I often wondered what makes certain companies grow faster than others. What makes a company like Tesla, for example, overtake established market leaders like General motors, or the European or Japanese car makers. Those car-makers have been showing steady Year-On-Year growth, over more the 100 years, yet Tesla is catching up to them, currently being in the top 5 list of automakers by market cap. I’ve read many research documents, excellent books such as Jim Collins’ Good To Great & Built To Last, and other research based books to try and answer that question.
I had a unique opportunity, when I was contacted by Judy (not her real name), an entrepreneur who was running a Kickstarter campaign, and wasn’t happy with the take-up and support she was getting.
I would assume that most entrepreneurs who have launched a crowd funding campaign on either Kickstarter, Indiegogo or any other crowdfunding platform, are likely to face similar challenges. Digging a little into the Kickstarter stats, here’s what I’ve found:
2 out of 3 projects on Kickstarter are unsuccessful. Only 36% of projects actually get off the ground. The project Judy had launched, was in the Fashion category, which is even harder to fund, with less than a quarter of projects get funded (24.14%).
Let’s put things in perspective: we’ve all heard about social media crises, and what companies need to do to prevent them. However, if we look at the definition of a crisis:
Crisis – a time of intense difficulty, trouble, or danger,
we need to be careful NOT to create storms in teacups.
Not every negative comment on a company Facebook page, or an abusive tweet, as horrible as it might be to be on the receiving end, equates to a crisis. PR professionals will tell you there are numerous ways to deal with public comments, but the first decision you need to make is quite simple: to respond, or not to respond.
Bonus – theres a hidden link in the text below, with a useful surprise.. try it!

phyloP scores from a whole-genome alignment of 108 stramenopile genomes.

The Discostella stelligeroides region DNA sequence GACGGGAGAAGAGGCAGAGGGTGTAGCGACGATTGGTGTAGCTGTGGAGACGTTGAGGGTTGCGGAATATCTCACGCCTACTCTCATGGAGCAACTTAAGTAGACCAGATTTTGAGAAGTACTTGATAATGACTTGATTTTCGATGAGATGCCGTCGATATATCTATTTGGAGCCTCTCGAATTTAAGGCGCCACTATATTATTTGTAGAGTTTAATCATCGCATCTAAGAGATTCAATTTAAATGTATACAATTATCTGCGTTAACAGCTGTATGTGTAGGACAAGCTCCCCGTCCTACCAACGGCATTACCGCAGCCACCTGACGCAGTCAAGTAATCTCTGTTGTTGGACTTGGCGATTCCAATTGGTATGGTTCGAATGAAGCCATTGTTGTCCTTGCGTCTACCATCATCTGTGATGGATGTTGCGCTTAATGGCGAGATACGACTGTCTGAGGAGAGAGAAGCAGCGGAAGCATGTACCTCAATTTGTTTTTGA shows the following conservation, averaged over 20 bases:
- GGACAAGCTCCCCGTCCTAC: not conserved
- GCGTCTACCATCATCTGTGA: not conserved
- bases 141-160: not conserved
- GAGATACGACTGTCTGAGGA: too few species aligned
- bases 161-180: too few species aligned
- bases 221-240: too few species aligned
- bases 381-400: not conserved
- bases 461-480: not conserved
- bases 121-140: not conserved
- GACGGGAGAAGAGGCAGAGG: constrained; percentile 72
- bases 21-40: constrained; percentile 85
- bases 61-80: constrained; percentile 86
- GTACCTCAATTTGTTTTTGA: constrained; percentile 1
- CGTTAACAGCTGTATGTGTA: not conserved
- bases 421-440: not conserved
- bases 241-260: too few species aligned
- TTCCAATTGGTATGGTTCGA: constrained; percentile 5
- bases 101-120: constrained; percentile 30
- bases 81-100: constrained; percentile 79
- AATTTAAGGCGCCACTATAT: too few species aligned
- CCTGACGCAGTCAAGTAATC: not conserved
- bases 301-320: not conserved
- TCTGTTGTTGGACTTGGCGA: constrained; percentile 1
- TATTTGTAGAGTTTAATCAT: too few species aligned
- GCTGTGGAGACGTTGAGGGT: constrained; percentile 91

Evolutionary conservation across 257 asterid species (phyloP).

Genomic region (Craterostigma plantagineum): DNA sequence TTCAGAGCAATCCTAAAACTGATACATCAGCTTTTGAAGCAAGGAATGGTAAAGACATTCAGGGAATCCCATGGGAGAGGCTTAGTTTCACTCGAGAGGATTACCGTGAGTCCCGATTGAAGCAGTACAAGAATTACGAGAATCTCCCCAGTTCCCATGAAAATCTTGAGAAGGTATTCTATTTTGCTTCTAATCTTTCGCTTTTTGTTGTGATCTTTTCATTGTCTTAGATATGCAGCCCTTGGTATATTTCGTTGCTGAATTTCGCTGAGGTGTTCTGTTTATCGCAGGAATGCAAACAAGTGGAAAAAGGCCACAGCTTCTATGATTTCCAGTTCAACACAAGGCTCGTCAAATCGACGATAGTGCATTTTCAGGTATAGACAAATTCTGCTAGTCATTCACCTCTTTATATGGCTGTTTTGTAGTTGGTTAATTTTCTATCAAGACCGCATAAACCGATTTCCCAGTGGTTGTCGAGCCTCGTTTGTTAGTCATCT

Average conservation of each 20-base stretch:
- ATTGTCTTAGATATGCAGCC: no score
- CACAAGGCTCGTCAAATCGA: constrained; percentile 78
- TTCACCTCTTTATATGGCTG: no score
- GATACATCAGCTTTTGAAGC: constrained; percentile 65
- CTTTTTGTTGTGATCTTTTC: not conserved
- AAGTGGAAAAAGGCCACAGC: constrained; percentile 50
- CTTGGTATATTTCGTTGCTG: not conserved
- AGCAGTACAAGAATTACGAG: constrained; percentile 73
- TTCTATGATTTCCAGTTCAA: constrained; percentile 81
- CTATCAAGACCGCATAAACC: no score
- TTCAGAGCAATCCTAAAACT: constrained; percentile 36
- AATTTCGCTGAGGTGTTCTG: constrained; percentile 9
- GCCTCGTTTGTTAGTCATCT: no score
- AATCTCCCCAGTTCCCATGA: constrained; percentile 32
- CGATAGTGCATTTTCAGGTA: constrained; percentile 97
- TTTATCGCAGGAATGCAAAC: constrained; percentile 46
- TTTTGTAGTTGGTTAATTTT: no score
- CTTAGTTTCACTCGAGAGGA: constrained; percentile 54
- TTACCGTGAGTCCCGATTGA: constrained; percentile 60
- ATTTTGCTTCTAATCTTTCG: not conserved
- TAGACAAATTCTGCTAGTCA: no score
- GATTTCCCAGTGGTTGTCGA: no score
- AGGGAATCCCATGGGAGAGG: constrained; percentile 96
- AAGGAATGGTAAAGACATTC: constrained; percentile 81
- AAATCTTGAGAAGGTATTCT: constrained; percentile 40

Imagine – you wake up in the middle of the night, urging for the bathroom. It’s dark, but you won’t put the lights on, as everyone is sleeping, and you don’t wish to wake them up. Although you’re certain you know the way, as you’ve gone there many times before, finding your way in the dark isn’t as easy as you thought: That wall on the right is wayyy closer than it used to be; there’s one more step in the staircase, that you’ve forgotten about; and who the [explicit language] left that Nerf gun leaning on the doorway?? How can there be so many surprises on such a short and familiar trip?
Originally published on T2Consult Blog
A survey undertaken by Deloitte Touche LLP in the USA in April 2009 showed that:
- 74% of surveyed employees say it’s EASY to damage a company’s reputation on social media
- However only 22% of companies surveyed have formal social media policies
- 61% of employees said that, even if their employers were monitoring their social networking sites, they wouldn’t change what they were doing online
- 49% said a company policy wouldn’t change how they behave online.
A world-class marketing strategy creates very little value. The value is created when you implement that strategy #outsourcedCMO
Strategic plans are a waste of time, and money. Consultants and executives all over the world, work tirelessly with CEO’s and boards, to create a strategic direction for the company to follow. Depending on the scope, that project can include an offsite or two, many hours of meetings and discussions, and an email trail, which when printed, could kill a small forest.
There’ve been a lot of talk recently about LinkedIn’s newest feature – Linkedin SSI (Social Selling Index). When you click on that link, while you’re signed in to your Linkedin account, Linkedin will analyse your engagement with the platform, and will give you a score from 1-100, comparing how you use Linkedin to your network, and other people in the industry.
In a world where’s so much sameness, there has to be a way to make yourself, or your company, stand out. There has to be a way to let people know what is special about you, your company, your products, or the market you’re part of.
Defining a Unique Selling Proposition (USP) is a fun and valuable exercise, for new companies as well as established ones, new or existing products, and should be refined and tailored when considering new markets, designing a new product range, or new service area.
Blogging is something most people never try. Of the people who do give it a go, I suspect most of them believe no-one reads their musings.
I’m certainly one of those people. I’ve never obsessed about my personal blog’s traffic, never tried boosting readership, or advertising anything on it. I blogged whenever I felt like I had something to share, something I believed to be of value to my imaginary readers.
I don’t normally get attached to things. Especially virtual, non tangible things. But when you’ve accumulated things over the course of a few years, it’s kinda sad to have those intangibles being taken away from you…
Back in 2009 I’ve joined Foursquare. I didn’t really know what it was, or what to do with it, but I was very excited to check into places, and get acknowledged for amassing “check-ins” by getting those silly badges. It was the “surprise and delight” effect that worked wonders on me. Don’t know why, but it was getting addictive, and helped me persevered for as long as I have…